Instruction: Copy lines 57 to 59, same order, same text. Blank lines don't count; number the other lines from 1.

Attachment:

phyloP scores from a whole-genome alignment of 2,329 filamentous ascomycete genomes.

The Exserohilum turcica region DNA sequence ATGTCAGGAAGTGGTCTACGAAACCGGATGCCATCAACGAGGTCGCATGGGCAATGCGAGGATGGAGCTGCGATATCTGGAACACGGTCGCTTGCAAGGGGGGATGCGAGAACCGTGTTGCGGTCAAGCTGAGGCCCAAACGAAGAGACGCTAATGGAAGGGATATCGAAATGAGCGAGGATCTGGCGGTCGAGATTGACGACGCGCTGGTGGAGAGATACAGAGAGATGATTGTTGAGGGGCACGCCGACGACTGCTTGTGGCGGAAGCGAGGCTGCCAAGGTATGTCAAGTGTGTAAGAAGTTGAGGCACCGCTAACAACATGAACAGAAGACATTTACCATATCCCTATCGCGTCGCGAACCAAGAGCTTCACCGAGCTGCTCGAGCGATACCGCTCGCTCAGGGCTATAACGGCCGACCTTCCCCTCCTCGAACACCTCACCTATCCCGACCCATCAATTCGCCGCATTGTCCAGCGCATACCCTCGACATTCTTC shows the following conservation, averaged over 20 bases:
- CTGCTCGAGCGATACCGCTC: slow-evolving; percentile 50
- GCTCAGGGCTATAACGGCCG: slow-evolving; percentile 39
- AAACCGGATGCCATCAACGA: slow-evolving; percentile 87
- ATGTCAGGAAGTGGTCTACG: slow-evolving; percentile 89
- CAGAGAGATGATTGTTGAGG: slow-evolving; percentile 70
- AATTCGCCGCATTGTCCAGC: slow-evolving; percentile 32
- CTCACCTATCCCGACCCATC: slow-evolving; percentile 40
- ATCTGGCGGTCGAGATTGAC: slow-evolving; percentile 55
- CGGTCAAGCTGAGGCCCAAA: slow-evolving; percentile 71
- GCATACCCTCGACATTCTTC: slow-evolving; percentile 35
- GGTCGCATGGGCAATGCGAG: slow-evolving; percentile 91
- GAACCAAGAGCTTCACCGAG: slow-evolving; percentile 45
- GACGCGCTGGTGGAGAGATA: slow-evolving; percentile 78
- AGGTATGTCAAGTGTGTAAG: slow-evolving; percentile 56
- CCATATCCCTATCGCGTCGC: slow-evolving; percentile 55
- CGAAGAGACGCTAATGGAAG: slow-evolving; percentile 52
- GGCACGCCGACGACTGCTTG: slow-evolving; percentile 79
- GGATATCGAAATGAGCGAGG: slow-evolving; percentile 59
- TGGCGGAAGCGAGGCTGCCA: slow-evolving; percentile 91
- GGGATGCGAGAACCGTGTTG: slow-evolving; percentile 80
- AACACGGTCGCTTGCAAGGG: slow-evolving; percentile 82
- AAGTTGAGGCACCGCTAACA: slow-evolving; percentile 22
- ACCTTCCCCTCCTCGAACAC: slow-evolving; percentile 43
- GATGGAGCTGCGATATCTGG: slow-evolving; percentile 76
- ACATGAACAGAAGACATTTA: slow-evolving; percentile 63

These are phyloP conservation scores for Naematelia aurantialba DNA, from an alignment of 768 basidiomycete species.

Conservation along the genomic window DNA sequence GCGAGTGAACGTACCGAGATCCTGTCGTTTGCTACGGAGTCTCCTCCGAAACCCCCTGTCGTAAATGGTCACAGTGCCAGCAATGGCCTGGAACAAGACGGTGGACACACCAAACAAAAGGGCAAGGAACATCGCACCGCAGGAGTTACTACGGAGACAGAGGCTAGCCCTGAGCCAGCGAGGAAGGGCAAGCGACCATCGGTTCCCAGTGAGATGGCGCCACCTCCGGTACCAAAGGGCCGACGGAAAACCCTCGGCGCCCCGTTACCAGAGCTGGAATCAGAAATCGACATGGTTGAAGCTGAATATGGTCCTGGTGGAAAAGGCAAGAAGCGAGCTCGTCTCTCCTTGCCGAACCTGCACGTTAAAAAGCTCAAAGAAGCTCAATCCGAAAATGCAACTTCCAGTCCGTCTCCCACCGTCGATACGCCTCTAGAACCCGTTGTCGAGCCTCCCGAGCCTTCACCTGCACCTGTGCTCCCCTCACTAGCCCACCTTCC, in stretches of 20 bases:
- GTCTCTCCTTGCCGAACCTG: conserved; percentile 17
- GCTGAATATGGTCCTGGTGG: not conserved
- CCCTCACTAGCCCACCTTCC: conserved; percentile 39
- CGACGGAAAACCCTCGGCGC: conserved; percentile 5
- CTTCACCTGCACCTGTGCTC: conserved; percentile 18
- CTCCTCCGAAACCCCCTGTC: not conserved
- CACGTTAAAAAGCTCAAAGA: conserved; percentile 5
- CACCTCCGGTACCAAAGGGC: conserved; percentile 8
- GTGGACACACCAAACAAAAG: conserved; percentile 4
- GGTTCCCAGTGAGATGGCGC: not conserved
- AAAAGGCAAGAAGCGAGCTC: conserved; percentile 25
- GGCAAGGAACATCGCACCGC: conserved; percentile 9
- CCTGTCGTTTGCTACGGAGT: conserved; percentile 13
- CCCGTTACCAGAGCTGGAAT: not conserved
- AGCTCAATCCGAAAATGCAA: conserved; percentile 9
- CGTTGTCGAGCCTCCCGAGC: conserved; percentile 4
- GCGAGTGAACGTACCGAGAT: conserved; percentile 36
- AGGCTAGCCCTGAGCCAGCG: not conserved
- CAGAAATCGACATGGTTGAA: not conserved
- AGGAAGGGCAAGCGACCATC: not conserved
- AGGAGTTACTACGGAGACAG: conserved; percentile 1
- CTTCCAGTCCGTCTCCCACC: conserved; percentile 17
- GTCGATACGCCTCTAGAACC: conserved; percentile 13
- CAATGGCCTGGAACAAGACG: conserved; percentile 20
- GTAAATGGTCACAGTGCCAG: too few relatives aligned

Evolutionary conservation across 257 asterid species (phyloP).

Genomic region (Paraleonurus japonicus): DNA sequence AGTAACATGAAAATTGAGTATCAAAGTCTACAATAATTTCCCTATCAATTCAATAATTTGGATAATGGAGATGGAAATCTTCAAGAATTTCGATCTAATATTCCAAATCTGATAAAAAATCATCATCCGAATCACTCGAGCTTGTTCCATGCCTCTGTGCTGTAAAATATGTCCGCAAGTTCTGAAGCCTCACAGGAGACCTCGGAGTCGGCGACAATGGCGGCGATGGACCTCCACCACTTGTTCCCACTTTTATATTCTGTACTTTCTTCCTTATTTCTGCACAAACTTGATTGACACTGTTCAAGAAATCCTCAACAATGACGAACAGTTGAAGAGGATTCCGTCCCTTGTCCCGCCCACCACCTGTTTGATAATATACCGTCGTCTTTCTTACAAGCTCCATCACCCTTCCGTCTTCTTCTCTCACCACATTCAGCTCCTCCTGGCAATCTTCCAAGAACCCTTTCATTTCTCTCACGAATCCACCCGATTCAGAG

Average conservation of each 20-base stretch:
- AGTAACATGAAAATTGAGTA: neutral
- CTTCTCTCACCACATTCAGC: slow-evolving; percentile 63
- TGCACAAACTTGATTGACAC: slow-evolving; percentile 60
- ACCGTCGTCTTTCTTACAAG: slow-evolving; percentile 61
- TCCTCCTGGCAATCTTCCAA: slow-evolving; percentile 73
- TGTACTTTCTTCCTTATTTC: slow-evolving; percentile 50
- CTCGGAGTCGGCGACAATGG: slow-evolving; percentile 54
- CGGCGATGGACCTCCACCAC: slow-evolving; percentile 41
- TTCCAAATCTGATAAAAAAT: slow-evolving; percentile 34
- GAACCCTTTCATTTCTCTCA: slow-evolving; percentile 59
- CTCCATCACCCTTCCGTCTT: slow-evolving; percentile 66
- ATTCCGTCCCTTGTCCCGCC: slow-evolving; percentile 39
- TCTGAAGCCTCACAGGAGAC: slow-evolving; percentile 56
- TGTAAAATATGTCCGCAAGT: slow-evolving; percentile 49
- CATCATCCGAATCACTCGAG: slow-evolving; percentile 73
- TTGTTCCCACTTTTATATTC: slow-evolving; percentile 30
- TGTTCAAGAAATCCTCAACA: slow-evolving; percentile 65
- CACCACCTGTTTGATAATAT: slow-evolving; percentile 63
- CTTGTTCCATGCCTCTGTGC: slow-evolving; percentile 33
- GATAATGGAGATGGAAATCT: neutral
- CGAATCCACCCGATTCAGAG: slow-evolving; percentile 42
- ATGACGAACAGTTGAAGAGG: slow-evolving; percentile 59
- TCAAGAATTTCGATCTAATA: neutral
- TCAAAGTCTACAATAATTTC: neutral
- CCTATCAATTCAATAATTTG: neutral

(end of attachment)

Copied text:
Average conservation of each 20-base stretch:
- AGTAACATGAAAATTGAGTA: neutral
- CTTCTCTCACCACATTCAGC: slow-evolving; percentile 63